iv 5There are textual problems affecting some of these quotations. Some give the wrong sense, others give no sense at all. Also, some of the translations are not quite right, even of correct texts. However, since most of my efforts to adjust some of these keep getting reversed, I shall leave the page alone, for the present at least, with this warning. Sgd Seadowns 09:32 6th July 2017
- I just removed your floating comment "The variant is absurd!" from the page, labeled the variant translation "disputed", and added G. P. Goold's accurate translation; you're the one who's been reverting yourself since. ~ DanielTom (talk) 23:35, 6 July 2017 (UTC)
Yes, I don't really understand how things work technically. The absurdity was not so much linguistic, but lay in attributing the changes described to the laws of man. I wish I could read what Housman would have said!
Sgd Seadowns 11:13 7 July 2017 Creech has "All mortal things must change", and Dryden translated "All humane things are subject to decay". Seadowns (talk) 20:21, 21 August 2020 (UTC)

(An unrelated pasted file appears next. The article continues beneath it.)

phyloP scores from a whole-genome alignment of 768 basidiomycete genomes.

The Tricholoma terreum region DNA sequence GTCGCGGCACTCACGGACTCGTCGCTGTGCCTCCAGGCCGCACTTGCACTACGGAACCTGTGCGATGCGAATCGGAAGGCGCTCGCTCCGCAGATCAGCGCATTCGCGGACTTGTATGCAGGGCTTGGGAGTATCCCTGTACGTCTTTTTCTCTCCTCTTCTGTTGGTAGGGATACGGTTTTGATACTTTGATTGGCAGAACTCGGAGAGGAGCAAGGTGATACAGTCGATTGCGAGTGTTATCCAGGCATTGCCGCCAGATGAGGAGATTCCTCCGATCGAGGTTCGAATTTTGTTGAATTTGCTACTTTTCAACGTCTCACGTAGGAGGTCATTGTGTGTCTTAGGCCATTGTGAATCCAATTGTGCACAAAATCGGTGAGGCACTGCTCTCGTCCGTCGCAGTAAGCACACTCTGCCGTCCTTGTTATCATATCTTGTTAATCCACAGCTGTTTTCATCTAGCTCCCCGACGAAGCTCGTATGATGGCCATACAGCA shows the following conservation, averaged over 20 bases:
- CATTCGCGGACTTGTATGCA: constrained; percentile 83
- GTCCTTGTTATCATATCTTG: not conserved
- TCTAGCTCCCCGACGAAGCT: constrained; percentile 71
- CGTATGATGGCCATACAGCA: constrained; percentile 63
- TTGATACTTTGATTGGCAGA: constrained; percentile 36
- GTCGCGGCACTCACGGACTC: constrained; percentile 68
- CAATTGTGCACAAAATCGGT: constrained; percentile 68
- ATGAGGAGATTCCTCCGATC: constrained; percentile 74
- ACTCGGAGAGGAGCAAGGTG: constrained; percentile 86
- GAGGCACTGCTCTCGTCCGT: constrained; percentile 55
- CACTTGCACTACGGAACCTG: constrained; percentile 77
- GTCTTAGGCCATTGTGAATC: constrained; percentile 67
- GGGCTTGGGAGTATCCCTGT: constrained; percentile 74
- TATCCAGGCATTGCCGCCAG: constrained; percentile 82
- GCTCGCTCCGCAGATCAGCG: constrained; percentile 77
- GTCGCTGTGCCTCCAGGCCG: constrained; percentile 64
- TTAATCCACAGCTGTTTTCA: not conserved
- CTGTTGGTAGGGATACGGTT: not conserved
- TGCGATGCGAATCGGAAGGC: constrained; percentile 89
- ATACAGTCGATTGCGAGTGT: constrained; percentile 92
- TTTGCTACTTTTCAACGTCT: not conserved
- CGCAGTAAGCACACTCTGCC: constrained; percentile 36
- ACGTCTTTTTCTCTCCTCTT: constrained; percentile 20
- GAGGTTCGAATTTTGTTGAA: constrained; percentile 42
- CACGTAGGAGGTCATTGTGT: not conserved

- Here are a few notes:
I 90 Alia is impossible metrically. Should be alias. (The error seems to come from here.) II 115 Munera makes no sense syntactically. Read munere. IV 5 Agimus means "act" in the theatrical sense, according to both Watt and Nisbet in conversation. "We are always acting the part of people who are going to live, but never actually live", in a wordy, clumsy translation of my own. IV 155 Both readings ipse and ipsa seem to be perfectly acceptable general maxims, but in fact they are not. The reading should be ipse, and it is a particular remark about the life of Gemini births, who become musicians. Their very work is a pleasure. Sgd Seadowns 16:13 9 July 2017 I 90 (again) From the context, the noun to be understood in this line is artes. You could translate roughly "the practice of some skills is always generating others". Sgd Seadowns